No stranger to creating unique, experiential experiences for theme parks and other entrainment -based venues, Holovis had something special up its sleeve for the International Association of Amusement Parks and Attractions (IAAPA) Expo 2015. Taking place in Orlando, it promised visitors “a highly compelling storyline with perfectly synched motion, and incredibly accurate interaction.”
Holovis did indeed deliver on this promise as its stand consisted of a ten metre inflatable dome in which up to 12 visitors could sit on a motion platform to experience Crimson Wing, an interactive 3D game designed entirely by the Holovis Media team.
As a world first, the 3D-immersive experience was rendered in real-time and projected onto the dome’s 360 degree screen. Visitors entering the MotionDome experienced the Holovis In-Mo game-engine system, featuring the Crimson Wing game, dynamic movement in the seats, and interaction using the specialist hand-held laser-tracked controllers.
In the run up to the launch at IAAPA, Holovis sought out the services of Bristol-based Amalgam to develop the game’s controller shells. The brief to this modelmaking and prototyping company was to model and test the controller designs, then develop the prototype.
Tracking the design process
Holovis came to Amalgam with a basic outline shape developed as a 3D concept. The first priority was to develop the ergonomics, starting with the handle of the controller.
To test each handle design, Amalgam cut controller handles out of modelling foam, using its 3-axis CNC machine. Once the team determined the desired shape and best size, Amalgam adjusted the CAD model and applied finer exterior design details to it.
The concept version was then shelled out, for Amalgam to apply all the required internal features and electronic support bosses. The next stage was to develop the files into a final design, which took a further four weeks of complex CAD work.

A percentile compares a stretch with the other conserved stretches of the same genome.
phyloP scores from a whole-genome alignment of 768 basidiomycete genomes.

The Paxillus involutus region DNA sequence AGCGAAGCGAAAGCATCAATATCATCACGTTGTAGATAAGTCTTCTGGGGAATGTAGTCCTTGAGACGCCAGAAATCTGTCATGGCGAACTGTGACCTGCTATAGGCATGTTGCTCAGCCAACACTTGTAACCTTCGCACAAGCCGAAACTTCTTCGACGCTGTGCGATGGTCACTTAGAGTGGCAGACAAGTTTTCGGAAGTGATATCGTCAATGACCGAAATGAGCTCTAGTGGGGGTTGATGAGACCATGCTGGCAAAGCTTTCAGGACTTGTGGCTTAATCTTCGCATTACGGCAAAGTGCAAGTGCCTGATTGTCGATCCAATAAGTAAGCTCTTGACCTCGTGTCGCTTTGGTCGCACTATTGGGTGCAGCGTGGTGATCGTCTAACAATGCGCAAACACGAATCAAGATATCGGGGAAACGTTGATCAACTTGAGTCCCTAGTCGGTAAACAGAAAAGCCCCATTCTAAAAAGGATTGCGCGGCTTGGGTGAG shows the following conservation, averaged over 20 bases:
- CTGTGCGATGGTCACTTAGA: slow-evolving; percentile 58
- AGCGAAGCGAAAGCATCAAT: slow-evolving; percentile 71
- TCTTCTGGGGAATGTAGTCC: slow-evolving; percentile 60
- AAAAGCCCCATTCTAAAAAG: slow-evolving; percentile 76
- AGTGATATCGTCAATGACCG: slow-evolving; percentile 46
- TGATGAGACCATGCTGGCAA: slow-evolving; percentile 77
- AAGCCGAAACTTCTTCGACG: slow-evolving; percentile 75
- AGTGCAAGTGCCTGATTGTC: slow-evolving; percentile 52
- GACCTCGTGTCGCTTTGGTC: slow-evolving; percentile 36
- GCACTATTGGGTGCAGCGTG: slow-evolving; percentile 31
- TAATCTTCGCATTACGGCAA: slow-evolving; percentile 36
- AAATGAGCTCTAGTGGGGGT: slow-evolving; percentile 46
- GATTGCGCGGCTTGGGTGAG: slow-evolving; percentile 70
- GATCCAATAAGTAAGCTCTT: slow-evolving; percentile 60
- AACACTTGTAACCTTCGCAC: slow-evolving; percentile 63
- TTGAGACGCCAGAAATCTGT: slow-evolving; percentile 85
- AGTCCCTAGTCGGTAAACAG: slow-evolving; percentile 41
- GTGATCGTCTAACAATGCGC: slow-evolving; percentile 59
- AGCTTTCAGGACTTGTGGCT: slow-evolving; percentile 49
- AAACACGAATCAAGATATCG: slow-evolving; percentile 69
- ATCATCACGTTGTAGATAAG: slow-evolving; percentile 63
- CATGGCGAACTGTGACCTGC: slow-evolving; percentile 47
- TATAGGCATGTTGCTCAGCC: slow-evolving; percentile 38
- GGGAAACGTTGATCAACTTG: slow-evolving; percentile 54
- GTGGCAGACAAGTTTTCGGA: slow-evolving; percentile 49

After completing the CAD files, Amalgam 3D printed a set of parts, for finishing and assembly to use as vacuum casting masters.
The next step was to produce a set of soft tools, and finally a small batch of game controller casings. Amalgam then fitted the electronics inside, to complete the batch of prototypes destined for the show in Orlando.
Andy Biller from Holovis observed, “These prototypes will form part of an important and developing thread of our business over the next 12 months. It really does feel like working in an integrated team, with Amalgam contributing their insight and experience of materials and production techniques into the overall development process.”
Application for other industries
Since the IAAPA show, Holovis has published its Extended Preview Video, which shows how excited the audience were inside the dome and, as such, highlights the power of virtual reality. Using its technology, Holovis continues to create highly immersive sensory experiences, which are becoming massively popular for visitor attractions, theme park rides and museums.
Yet the potential for use in other industries is huge: visualisation for product development teams, 3D learning and research environments, and as a powerful marketing tool. One of the dome’s key benefits is that it can be swiftly deployed, making it particularly suitable for events and product launches.
This article is part of a DEVELOP3D Special Report into Virtual Reality (VR) for design, engineering and manufacturing, which takes an in-depth look at the latest developments in software and hardware and what you need to get up and running.
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Amalgam creates game controllers for Holovis